02.21.2014 0

Delaying IRS targeting delays the inevitable

By Robert Romano

By hook or by crook, the Obama administration is likely going to get its way on Internal Revenue Service (IRS) targeting of the tea party and other 501(c)(4) organizations, and those groups will have no other recourse than to challenge the ensuing censorship in federal court.

By the time the scandal was revealed last year — wherein it was discovered the applications of groups were being held up because they had names like “tea party” or “9-12” — the agency was already well under way to formalizing its approach to stifling the political speech of outside groups in the form of a new regulation that was finally revealed last November.

The new rule will dramatically alter what sorts of speech are and are not allowed 60 days prior to the general election and 30 days prior to primary elections at the federal, state, and local level.

Under existing rules, an organization may carry on electioneering activities so long as it does not constitute a majority of its activities. But under the new rule, any communication that even mentions a public official who happens to be a candidate will be not allowed during the blackout windows.

Specifically, the regulations will define “certain communications that are close in time to an election and that refer to a clearly identified candidate as electioneering communications.” This will not only bar (c)(4)s from expressly advocating the election or defeat of candidates, it will also squelch any speech that even reports on an elected official’s voting record. So, no more voter guides.

That is, if groups want to keep their 501(c)(4) tax status, and not be reclassified as section 527 political action committees. Both are tax-exempt entities, but with one critical difference: 527s have to disclose members to the Federal Election Commission, and 501(c)(4)s do not.

Disclosure of membership lists — in order to deter speech — remains the focus and true intent behind these regulations. It is to achieve via regulation what Congress could not when the DISCLOSE Act was defeated in 2010, and what McCain-Feingold could not when the Supreme Court struck it down in Citizens United in 2010.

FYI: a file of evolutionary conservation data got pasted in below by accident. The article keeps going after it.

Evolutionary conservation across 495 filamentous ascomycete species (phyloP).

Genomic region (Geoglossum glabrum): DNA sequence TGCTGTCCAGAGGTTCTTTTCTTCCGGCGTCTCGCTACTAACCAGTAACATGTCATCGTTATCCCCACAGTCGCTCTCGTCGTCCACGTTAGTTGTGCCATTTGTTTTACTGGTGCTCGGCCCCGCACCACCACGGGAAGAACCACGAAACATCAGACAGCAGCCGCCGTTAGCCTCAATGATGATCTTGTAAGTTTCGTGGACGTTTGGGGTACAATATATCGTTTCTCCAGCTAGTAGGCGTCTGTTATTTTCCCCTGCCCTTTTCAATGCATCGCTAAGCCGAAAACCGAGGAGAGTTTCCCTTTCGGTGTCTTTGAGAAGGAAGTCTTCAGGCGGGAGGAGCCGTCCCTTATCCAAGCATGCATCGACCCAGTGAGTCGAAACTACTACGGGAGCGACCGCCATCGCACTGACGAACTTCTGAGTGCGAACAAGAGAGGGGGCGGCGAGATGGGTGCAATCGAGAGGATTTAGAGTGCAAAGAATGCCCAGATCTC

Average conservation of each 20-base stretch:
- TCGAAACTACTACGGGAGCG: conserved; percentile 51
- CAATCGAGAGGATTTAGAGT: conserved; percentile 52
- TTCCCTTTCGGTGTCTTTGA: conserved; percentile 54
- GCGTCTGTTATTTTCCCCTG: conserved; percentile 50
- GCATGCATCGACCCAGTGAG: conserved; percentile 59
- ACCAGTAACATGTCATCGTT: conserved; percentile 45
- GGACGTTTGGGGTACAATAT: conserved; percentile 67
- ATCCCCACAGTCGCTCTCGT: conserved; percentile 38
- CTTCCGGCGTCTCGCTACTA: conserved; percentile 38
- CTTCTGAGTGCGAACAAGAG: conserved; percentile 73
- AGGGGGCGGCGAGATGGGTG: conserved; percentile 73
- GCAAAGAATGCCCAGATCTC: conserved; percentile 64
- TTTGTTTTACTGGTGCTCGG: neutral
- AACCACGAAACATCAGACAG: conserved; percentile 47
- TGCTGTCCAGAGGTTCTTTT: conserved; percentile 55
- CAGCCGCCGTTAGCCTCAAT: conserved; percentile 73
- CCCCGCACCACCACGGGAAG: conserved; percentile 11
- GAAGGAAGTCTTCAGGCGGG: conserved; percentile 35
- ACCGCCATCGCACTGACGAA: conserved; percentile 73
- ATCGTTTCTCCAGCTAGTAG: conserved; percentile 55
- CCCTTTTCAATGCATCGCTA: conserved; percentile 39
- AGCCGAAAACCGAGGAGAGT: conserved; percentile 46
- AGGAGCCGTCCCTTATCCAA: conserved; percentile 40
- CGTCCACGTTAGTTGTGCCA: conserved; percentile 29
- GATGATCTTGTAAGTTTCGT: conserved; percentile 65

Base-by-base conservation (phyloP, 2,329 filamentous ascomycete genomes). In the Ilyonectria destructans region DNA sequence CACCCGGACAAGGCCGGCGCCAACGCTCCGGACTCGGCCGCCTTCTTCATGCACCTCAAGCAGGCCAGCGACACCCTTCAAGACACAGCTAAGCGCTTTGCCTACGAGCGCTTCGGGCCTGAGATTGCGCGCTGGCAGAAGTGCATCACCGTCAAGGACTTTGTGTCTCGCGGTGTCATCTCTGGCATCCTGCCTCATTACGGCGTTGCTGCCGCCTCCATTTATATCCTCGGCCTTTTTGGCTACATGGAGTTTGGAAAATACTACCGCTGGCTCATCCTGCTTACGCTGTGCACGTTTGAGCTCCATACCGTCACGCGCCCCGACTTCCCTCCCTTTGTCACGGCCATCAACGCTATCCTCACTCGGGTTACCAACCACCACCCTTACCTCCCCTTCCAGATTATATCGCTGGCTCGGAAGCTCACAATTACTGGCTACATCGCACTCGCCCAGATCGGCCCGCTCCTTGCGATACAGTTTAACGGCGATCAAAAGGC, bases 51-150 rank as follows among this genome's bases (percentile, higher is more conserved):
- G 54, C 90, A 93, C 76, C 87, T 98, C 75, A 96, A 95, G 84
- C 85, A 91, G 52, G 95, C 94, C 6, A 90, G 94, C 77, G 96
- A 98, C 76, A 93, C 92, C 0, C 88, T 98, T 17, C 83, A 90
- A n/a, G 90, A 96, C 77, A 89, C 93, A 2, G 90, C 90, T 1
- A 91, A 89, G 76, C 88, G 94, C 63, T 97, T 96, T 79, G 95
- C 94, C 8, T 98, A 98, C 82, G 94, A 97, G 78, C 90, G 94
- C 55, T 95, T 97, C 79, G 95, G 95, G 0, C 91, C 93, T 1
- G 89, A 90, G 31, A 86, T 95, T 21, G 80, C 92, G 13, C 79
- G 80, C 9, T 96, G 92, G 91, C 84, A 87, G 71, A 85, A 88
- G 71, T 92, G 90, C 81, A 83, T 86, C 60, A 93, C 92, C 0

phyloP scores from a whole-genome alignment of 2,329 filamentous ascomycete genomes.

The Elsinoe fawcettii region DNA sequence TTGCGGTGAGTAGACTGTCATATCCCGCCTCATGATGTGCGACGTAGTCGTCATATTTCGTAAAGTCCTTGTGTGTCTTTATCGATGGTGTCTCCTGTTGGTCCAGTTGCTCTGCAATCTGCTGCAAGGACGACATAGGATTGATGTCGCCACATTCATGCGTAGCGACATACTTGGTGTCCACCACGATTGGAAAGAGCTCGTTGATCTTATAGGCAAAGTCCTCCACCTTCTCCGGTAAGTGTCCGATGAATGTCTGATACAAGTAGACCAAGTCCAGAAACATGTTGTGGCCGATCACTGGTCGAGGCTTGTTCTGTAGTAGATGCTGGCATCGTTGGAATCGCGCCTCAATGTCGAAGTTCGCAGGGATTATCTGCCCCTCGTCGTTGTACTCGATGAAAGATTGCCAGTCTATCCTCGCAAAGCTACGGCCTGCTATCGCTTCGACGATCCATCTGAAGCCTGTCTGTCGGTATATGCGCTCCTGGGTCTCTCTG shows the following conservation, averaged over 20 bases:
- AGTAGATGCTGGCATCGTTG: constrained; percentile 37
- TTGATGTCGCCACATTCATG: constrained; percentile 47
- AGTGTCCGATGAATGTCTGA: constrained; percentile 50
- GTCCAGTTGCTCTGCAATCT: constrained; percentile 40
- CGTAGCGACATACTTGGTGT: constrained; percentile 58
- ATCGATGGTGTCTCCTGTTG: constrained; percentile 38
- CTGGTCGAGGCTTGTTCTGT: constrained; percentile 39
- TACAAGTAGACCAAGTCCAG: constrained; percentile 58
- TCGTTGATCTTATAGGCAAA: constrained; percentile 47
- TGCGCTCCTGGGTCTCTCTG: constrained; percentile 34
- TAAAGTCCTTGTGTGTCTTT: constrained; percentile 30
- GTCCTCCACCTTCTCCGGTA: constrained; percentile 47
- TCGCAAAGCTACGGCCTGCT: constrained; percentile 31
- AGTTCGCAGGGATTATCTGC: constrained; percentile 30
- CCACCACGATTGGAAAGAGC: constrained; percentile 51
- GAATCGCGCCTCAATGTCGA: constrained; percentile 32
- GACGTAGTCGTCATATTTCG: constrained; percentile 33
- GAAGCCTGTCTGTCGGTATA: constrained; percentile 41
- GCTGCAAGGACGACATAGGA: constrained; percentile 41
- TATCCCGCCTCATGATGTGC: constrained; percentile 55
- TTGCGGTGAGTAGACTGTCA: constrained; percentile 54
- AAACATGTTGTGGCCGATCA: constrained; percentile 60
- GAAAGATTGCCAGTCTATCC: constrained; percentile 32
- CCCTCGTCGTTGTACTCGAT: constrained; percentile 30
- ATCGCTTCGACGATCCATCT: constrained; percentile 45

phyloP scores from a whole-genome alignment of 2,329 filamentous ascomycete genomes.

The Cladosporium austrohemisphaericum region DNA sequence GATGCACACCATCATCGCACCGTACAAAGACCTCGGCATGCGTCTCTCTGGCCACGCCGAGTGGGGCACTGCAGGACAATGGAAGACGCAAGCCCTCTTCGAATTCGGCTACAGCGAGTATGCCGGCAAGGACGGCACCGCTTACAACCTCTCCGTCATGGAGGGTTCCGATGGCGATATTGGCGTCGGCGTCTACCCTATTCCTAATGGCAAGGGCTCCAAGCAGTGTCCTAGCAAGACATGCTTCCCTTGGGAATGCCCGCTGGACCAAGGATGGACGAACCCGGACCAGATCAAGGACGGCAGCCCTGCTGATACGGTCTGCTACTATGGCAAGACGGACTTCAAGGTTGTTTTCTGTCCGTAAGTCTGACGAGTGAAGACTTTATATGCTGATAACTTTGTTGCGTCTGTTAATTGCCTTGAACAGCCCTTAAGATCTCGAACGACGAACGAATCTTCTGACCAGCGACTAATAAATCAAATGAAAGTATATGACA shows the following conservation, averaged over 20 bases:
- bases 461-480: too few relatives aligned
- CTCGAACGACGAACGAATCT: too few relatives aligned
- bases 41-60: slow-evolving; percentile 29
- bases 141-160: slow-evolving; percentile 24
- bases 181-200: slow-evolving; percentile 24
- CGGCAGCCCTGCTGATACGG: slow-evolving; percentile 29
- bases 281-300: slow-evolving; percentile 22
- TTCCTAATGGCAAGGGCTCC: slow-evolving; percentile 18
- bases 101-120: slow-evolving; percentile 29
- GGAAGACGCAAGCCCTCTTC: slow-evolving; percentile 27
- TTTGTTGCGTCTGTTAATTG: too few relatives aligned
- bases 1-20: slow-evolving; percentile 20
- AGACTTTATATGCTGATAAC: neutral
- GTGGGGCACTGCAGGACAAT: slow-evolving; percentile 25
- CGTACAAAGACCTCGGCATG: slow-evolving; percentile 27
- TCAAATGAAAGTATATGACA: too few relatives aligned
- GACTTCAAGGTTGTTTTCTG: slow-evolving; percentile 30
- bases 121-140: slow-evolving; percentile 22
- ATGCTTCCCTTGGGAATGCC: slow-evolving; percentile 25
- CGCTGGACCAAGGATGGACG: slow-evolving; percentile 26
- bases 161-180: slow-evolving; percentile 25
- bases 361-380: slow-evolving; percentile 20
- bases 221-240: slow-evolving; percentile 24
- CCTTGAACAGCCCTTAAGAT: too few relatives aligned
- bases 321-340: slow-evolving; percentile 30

That is why new proposed legislation in the House of Representatives by Chairman of the House Ways and Means Committee Rep. Dave Camp (R-Mich.) is of little comfort to those being targeted by the IRS. It would merely delay the new rule until after the 2014 elections, rather than prohibit the agency from issuing it.

Well, what about the 2016 elections? Or every election after that?

Chairman Camp is to be praised for taking this issue on, and for his many hearings into the IRS targeting, but as far as an effective response goes — is a delay the best the House of Representatives can offer?

To offer legislation that admittedly has zero chance of passing the Senate that does not even outlaw the very targeting that it seeks to delay?

Even if it did pass, a delay might even postpone court challenges to the new rule once it is issued, having the potential tie up (c)(4)s if not in 2014, certainly through the 2016 cycle while courts work their way through it.

The House might as well pass the bill it wants and just outlaw the practice altogether and be done with it. If the legislation stands no chance anyway, at least tell constituents that the regulation is abominable and ought to be barred.

Sadly, there may be nothing the House can do legislatively to stop the rule. By enacting a two-year budget and kicking the debt ceiling can down the hill until March 15, 2015, Republicans have ceded all of their leverage via the power of the purse. There are no more must-pass pieces of legislation this year.

So, unless the tens of thousands of negative comments being issued against the regulation have a miraculous effect and the new rule is gutted by the very agency that issued it, it’s a done deal.

In the meantime, Chairman Camp would do well to keep constant pressure on the IRS to rescind the rule and to stop the targeting, knowing that this issue will be the seminal fight in the next government funding battle in 2015.

When that time comes, House and Senate Republican leaders will need to be prepared to do whatever is necessary to preserve free speech — or there might not be anyone around able to provide any support when they decide they really do want to take a stand on Obamacare, the EPA, or some other issue.

Robert Romano is the senior editor of Americans for Limited Government. 

Copyright © 2008-2022 Americans for Limited Government